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Flying out of El Nido Airport!

I found myself in El Nido, Palawan and needing to fly back to Manila right away. The airport that is close by is privately owned and used by an airline owned by one of the resorts. The only other option that I had was a seven hour journey back to Puerto Princesa (which I didn’t have the time). Read more

Nikon D7000 is the the best camera for most people!

I know it is a few years old. I know the ISO does not perform like the Nikon D4s. I know it only shoots 16MP. I know all that but I also know it is still probably the best camera for most people. This is especially true if you are starting out in photography and just want a very solid system, Nikon D7000 is still the go to model.

To be completely transparent, I think the Nikon D800 (that I use) is the best camera on the market but it is more power and more pricy that most photographer have a need for. Unless you are doing high end work, the Nikon D7000 is by far the way to go.

I realize that we are two generations out from it now but in reality, there is little that the Nikon D7200 can do that the Nikon D7000 can’t in most cases. Yes, it is easier to auto-bracket and yea, you can do timelapse in the camera plus a few other things. However, for the average photographer; it is basically the same camera. It is just a little older and doesn’t have the Megapixel count.

The case for Nikon D7000

If you was to tell me you wanted to use the Nikon D40, I would agree but not with the D7k. The reasons that I would make the case is reputation, build and economics.

Let’s face it, it is one of the most respected and probably one of the most sold cameras that Nikon has ever made. At one point, they are selling over 50,000 a day and it is still the Nikon most used to load images to Flickr. It is used more than even the much cheaper Nikon D3200 (which is a great starter camera by the way). For what it is worth, over 2,500 photographer load images from the D7k on Flickr every day.

One reason that I believe the camera is still selling like hot cakes is the build. I have one that is over 220,000 and the sensors (and shutter) is still kicking. That is alot of images and it has been through hell and back. Ok, maybe not hell but it has been to Iraq, Israel, Mindanao and about 50 other countries. To say it is still kicking is saying something. To compare, my Sony mirrorless camera quit three months into its life.

Lastly, anyone looking at cameras has to look at the economies of it. People do not have unlimited budget until your name is Trump, Gates, or Buffet. The rest of us have to factor in the cost of the camera. You can now get a great second hand model for at little as $300. That means the money you save can be used to picked up a good piece of glass to put it front of it. It is also wise to invest in glass over bodies.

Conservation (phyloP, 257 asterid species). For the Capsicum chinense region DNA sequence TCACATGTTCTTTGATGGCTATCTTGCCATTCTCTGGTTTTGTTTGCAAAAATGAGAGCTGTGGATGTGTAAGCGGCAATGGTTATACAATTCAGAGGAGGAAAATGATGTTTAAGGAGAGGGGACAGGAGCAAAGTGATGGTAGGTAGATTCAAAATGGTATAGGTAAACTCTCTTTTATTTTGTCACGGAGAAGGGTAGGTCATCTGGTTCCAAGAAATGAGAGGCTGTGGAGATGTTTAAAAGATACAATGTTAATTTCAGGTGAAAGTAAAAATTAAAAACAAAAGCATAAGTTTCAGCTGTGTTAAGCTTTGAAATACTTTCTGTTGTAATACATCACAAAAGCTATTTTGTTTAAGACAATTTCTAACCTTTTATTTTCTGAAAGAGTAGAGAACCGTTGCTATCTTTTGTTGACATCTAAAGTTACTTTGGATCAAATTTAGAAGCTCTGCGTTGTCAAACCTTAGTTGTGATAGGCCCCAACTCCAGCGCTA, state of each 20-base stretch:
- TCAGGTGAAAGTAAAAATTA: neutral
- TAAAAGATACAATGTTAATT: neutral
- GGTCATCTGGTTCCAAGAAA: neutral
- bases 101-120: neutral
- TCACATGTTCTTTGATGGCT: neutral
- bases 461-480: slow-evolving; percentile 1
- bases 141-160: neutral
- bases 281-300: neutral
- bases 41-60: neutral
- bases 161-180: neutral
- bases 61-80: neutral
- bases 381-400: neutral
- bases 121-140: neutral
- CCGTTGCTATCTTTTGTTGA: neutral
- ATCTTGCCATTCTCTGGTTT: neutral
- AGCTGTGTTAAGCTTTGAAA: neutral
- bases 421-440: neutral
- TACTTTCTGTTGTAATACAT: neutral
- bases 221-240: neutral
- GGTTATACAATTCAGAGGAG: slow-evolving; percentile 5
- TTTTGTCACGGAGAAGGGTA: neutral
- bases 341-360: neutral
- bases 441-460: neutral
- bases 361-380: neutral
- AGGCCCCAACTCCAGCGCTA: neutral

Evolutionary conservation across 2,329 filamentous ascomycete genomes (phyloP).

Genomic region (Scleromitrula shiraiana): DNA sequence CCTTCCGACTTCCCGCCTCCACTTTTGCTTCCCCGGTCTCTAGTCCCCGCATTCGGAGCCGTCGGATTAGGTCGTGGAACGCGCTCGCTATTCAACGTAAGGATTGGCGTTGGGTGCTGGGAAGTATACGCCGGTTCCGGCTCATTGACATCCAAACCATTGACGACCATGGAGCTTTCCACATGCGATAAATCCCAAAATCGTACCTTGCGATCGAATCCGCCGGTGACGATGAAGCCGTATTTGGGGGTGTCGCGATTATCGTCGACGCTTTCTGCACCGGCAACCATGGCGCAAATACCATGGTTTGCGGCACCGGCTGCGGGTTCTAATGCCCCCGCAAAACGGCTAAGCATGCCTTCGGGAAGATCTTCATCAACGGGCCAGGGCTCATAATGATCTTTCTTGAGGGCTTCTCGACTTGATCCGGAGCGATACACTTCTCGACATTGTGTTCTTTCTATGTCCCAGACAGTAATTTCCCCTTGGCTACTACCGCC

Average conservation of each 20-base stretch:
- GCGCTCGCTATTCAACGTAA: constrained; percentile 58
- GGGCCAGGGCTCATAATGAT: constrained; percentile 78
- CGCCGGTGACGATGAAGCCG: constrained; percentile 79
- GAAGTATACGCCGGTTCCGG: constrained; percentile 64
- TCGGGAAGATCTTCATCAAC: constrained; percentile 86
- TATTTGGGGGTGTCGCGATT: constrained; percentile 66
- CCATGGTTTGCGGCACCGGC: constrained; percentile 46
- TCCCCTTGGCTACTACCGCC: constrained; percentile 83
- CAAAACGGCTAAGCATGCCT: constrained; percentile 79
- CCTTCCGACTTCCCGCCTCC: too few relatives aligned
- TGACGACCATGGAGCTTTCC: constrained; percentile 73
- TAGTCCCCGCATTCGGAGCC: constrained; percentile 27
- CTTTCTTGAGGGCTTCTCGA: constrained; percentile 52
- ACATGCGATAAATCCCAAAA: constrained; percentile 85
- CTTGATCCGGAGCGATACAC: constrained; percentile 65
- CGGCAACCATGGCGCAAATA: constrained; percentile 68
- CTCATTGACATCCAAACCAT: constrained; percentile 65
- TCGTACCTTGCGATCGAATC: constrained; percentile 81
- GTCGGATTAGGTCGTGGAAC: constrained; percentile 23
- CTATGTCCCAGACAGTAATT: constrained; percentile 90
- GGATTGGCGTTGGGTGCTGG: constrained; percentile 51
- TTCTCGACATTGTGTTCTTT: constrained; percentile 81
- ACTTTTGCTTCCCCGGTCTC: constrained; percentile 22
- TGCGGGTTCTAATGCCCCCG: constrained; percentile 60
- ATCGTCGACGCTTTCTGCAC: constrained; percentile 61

To be honest, I will probably be picking up a few of them just to do video with. They are great for that and they output 1080p just like the newer models do. If you are doing 24p or 30p (most people are) shooting with an older model is meaningless.

Understand your needs

While it is true that the newer Nikon D7200 does alot of things better, are they things you will need. ISO is much better on the new offering but how often do you shoot over 3200? If most of your shoots, as mine are, are in the 800 and under range; that is a pointless discussion.

The same is true of the megapixels. If you are just posting them on Facebook that compressing them; shooting at 16MP is more than enough. When making videos using Adobe Premiere Pro, it is downsized to 1920×1080 so that 16MP shot is more than enough. Only commercial photography would it matter to be honest.

The main needs that would require the stepping up to the D7100 or D7200 would be on the video side, doing commercial photography, HDR photography and doing alot of timelapse. If none of these apply, getting the old Nikon D7000 and picking up a higher quality lens is the smarter move.

The bottom line

As with any decision, fiqure out what you want and watch (and read) as many reviews as you can about whatever system you are looking at. This is just the opinion of Peter Vandever! I have used the camera for several years and highly recommend it but what works for me might not work for you.